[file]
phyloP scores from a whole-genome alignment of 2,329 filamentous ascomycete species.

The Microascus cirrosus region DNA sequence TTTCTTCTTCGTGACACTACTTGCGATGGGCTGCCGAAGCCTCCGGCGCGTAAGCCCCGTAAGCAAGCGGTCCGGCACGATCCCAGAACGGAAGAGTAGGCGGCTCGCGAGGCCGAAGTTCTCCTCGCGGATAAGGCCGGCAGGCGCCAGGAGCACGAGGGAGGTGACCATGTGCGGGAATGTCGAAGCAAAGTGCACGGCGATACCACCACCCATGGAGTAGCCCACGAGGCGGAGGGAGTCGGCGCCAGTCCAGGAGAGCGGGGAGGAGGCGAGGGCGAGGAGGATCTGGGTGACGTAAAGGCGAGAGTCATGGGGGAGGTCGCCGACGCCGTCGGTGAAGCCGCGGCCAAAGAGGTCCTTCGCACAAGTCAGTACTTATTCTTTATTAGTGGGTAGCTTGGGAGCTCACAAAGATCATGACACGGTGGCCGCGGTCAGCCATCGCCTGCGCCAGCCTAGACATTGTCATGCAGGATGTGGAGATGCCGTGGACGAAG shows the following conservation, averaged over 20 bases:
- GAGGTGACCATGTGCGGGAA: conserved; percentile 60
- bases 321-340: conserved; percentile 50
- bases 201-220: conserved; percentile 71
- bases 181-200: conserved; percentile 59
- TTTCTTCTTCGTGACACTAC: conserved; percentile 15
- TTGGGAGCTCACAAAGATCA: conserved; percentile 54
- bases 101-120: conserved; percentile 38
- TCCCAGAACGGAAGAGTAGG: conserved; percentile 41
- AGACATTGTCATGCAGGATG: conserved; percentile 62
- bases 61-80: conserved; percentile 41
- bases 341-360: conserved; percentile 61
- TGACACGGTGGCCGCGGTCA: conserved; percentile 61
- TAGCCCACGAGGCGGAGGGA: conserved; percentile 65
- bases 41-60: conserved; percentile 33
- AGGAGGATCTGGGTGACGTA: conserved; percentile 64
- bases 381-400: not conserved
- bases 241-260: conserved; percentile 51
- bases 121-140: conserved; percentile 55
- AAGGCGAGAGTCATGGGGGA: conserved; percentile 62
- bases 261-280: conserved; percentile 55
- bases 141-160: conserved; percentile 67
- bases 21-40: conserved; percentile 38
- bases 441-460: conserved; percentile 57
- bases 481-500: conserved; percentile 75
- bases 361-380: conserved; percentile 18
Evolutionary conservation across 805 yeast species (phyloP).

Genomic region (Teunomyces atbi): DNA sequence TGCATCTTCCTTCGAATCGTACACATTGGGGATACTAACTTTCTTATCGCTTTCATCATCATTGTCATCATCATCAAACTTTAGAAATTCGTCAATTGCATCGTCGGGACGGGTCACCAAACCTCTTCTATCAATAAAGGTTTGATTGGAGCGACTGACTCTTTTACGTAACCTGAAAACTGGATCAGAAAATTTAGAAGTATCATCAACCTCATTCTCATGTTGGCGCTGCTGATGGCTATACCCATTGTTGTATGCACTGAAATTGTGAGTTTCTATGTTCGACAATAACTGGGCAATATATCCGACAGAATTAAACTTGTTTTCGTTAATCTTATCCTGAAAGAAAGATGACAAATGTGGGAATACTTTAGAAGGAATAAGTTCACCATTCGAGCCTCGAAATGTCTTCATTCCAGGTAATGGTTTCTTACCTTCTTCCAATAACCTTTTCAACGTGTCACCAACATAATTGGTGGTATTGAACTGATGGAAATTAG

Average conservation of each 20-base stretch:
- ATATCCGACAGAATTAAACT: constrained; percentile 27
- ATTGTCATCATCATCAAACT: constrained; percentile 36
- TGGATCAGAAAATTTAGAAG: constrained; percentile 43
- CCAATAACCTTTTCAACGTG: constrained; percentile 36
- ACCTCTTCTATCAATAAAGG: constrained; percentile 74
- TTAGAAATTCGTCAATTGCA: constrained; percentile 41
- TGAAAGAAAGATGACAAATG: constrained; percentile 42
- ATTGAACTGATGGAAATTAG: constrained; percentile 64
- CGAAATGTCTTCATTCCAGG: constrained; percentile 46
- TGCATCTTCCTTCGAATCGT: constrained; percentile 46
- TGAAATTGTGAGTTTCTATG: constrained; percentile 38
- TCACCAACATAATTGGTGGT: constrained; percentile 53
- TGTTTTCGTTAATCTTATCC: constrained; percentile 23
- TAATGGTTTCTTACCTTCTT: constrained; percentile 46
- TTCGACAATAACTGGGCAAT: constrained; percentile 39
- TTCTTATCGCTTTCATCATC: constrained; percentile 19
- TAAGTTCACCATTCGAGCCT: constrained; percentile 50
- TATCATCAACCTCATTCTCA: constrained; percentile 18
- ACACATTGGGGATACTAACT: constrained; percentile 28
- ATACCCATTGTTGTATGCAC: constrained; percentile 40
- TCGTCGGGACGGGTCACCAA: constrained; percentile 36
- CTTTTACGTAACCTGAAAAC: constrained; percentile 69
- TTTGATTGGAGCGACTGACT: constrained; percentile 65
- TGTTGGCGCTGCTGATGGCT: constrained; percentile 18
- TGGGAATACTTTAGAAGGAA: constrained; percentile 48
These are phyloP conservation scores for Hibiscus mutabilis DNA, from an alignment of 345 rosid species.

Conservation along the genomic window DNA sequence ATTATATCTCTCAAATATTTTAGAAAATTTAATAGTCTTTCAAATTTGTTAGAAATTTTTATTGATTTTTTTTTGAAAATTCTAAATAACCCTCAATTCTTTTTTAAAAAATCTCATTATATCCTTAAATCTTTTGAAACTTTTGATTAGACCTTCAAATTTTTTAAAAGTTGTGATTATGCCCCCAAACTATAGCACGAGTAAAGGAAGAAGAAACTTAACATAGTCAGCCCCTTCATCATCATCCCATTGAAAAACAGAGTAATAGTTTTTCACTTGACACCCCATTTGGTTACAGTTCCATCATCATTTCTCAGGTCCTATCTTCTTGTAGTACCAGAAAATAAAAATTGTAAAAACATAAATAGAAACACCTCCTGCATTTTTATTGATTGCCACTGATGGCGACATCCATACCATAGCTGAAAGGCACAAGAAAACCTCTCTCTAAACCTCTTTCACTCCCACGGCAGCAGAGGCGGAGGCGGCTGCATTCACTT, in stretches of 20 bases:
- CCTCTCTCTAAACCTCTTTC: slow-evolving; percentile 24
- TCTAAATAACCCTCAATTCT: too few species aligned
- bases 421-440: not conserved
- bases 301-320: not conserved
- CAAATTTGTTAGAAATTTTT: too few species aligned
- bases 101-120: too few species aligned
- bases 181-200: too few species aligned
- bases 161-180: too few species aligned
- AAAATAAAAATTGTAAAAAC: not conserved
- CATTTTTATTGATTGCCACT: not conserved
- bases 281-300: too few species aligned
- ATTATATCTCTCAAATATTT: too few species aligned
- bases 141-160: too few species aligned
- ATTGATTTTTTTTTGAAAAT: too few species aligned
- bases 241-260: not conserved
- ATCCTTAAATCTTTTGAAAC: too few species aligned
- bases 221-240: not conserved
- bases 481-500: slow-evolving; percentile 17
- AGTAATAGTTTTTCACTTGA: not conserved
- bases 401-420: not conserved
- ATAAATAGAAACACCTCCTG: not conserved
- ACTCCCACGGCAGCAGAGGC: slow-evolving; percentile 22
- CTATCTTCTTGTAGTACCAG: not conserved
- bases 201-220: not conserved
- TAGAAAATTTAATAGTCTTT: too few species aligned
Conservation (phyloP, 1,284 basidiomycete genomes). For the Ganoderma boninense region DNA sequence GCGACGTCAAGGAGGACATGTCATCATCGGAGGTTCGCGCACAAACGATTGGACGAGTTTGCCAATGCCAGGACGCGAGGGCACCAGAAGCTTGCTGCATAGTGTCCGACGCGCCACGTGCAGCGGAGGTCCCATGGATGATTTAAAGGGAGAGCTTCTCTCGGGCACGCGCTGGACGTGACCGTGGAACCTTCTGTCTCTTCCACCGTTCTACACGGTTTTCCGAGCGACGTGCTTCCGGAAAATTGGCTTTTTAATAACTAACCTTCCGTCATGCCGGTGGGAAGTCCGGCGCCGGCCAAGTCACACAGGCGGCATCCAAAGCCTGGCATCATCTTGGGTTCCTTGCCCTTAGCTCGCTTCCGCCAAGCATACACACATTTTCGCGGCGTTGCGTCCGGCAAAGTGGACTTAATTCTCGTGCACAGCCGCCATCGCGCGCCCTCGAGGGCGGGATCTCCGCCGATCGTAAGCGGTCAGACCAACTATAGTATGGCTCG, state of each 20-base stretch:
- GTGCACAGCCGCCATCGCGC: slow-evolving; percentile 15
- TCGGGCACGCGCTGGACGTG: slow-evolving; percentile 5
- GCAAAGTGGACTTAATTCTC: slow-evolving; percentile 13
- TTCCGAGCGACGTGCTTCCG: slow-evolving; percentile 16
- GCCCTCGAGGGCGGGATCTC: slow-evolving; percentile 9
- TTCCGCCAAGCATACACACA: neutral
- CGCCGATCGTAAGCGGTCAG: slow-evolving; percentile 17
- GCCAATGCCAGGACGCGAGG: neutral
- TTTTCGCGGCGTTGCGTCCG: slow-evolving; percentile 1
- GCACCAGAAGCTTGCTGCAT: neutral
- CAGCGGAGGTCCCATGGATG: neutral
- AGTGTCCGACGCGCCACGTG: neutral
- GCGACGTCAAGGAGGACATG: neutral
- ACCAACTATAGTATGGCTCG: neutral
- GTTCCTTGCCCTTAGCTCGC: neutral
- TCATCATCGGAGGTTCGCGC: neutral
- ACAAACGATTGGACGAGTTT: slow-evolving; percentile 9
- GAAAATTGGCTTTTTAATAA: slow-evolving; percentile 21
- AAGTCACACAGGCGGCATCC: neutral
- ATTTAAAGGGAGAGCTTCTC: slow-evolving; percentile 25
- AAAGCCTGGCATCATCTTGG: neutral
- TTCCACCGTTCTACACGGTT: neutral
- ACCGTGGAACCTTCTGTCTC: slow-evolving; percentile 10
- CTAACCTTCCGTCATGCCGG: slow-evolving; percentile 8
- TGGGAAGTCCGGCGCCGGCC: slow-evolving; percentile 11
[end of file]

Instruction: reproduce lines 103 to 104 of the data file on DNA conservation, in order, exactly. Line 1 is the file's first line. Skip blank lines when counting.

- ATTTAAAGGGAGAGCTTCTC: slow-evolving; percentile 25
- AAAGCCTGGCATCATCTTGG: neutral